Additional Information: It is clear that there are a number of different responsibilities relating to different actors in GPPRUMA including national governments, veterinary professionals and animal keepers. These are explored further below: It is important that the animal owner, in collaboration with all professionals, ensure appropriate housing, feeding and takes all measures to prevent or minimise disease. This is the fundamental point to any responsible use of Medicines.
An appropriately licensed veterinary medicine
It is essential that veterinary medicines used for the treatment of animals are of appropriate safety, quality and efficacy. To assure this, governments must act at regional and/or local levels to ensure that effective regulatory bodies are in place for the licensing of veterinary medicines and the enforcement of the regulatory rules. Decisions in such regulatory systems must be science-based. As part of the licensing process regulatory bodies define who may prescribe and/or supply the veterinary medicines. Factors taken into account include: the condition involved, whether the animal will enter the food chain, the potential risks, the extent of advice required and the infrastructure and distribution systems in place in the country. In the case of antibiotics, they should be prescribed by veterinary professionals. Other medicines, e.g. for a condition that does not require diagnosis by a qualified veterinary professional, can be made available over the counter to allow wider access of the medicine, e.g. flea treatment in pets. Governments must act to ensure that animal and public health is protected by putting in place measures to prevent counterfeit medicines from reaching the market. In addition, and to avoid confusion and opportunities for the introduction of counterfeit medicines, unregulated importation of veterinary medicines licensed in other countries should be discouraged and systems put in place to permit this on an exceptional basis where needed.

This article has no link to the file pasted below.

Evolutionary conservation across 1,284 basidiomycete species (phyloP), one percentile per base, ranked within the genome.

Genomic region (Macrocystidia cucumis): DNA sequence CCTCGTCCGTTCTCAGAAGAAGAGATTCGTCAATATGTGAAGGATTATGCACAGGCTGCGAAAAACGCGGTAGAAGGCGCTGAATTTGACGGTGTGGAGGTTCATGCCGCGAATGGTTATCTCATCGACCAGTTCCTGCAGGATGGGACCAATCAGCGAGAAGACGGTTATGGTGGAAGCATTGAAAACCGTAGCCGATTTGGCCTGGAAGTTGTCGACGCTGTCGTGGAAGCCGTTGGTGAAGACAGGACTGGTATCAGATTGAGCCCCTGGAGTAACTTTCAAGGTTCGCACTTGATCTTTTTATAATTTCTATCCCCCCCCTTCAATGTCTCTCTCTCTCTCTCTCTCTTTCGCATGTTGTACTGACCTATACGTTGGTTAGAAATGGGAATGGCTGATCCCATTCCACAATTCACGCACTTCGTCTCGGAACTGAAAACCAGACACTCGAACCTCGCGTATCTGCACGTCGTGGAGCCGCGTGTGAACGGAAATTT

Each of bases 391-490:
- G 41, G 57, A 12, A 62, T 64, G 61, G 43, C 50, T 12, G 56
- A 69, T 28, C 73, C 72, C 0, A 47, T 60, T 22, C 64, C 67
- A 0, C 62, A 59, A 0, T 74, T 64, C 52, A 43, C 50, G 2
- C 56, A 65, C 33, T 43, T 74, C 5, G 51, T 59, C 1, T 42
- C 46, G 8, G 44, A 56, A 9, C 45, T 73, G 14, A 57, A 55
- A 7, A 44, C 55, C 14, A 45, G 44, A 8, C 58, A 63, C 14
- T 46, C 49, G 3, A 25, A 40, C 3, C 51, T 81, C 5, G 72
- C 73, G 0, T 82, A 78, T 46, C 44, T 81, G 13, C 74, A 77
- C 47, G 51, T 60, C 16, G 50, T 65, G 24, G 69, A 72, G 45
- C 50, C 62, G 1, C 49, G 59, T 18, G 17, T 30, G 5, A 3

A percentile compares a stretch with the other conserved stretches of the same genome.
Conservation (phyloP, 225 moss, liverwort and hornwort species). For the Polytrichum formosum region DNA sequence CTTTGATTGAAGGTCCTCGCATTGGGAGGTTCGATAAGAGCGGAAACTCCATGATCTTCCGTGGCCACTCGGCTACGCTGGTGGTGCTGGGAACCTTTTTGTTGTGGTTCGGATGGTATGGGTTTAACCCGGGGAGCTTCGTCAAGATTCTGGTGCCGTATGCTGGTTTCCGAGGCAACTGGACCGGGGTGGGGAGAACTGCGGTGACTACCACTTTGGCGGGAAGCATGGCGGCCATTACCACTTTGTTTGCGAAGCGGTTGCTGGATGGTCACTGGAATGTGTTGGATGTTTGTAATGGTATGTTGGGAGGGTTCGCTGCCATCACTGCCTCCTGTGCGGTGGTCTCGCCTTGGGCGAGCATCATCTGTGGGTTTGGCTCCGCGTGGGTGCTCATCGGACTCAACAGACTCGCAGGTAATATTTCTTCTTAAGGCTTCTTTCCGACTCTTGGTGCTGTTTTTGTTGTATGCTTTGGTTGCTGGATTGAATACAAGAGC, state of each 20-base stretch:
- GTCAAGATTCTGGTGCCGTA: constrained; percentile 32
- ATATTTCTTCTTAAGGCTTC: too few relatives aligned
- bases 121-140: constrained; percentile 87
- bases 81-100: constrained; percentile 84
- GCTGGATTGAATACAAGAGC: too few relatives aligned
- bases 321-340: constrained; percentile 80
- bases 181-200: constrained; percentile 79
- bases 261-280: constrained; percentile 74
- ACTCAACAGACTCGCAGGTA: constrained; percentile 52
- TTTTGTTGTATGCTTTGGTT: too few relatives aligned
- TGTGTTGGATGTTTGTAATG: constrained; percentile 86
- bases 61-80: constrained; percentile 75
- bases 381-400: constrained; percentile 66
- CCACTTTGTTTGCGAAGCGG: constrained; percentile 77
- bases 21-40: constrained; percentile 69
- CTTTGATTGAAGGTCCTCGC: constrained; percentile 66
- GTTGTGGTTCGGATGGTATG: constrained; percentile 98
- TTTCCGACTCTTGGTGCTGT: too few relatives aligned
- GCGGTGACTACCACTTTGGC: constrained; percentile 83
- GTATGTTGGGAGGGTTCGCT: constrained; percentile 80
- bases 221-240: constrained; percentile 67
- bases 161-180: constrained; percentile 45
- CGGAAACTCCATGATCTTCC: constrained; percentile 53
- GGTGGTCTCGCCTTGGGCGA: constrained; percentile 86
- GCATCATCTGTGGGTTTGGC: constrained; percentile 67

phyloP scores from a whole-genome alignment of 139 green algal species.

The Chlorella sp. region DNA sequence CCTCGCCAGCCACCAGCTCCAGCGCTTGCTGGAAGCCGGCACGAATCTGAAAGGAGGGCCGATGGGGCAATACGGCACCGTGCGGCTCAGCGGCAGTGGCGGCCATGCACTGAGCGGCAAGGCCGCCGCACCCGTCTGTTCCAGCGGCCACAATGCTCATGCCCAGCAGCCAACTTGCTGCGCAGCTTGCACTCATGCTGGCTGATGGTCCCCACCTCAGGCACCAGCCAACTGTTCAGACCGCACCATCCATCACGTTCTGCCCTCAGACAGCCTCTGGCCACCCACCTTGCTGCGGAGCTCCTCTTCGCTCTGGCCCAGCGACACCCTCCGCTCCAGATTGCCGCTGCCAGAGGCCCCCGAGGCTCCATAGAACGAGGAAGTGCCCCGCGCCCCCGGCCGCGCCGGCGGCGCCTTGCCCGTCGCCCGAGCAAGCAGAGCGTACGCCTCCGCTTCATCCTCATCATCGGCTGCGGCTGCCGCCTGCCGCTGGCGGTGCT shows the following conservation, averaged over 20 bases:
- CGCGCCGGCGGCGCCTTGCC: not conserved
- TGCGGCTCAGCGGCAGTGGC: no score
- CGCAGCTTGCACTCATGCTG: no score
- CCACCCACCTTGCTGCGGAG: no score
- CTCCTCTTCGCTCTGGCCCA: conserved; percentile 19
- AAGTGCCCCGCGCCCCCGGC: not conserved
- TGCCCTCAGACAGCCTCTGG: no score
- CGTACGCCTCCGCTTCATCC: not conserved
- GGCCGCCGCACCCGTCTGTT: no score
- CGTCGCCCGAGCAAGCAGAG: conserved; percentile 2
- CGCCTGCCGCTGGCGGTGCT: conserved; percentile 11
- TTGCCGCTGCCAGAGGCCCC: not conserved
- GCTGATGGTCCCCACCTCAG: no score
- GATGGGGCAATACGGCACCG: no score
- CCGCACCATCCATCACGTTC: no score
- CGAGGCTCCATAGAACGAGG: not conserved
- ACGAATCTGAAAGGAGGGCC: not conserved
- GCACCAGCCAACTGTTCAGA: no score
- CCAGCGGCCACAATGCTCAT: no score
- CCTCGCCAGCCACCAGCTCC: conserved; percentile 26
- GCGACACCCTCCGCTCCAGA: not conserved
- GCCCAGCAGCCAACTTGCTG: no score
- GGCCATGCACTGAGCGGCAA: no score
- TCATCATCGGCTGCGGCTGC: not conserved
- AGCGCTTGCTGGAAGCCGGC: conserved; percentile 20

Manufactured correctly and marketed responsibly
Veterinary medicines manufacturers have the responsibility to manufacture veterinary medicines which meet or exceed required quality standards so that veterinarians and animal keepers receive veterinary medicines with a consistent safety and efficacy profile. Marketing and advertising are important in raising awareness of existing and new veterinary medicines for the benefit of animal patients but such marketing and promotional activities should be responsibly performed. Information on medicines should be accurate, not misleading and in accordance with local legislation or other guidelines. In some countries or regions HealthforAnimals members have cooperated to develop self-regulated guidelines which exceed the requirements of local legislation.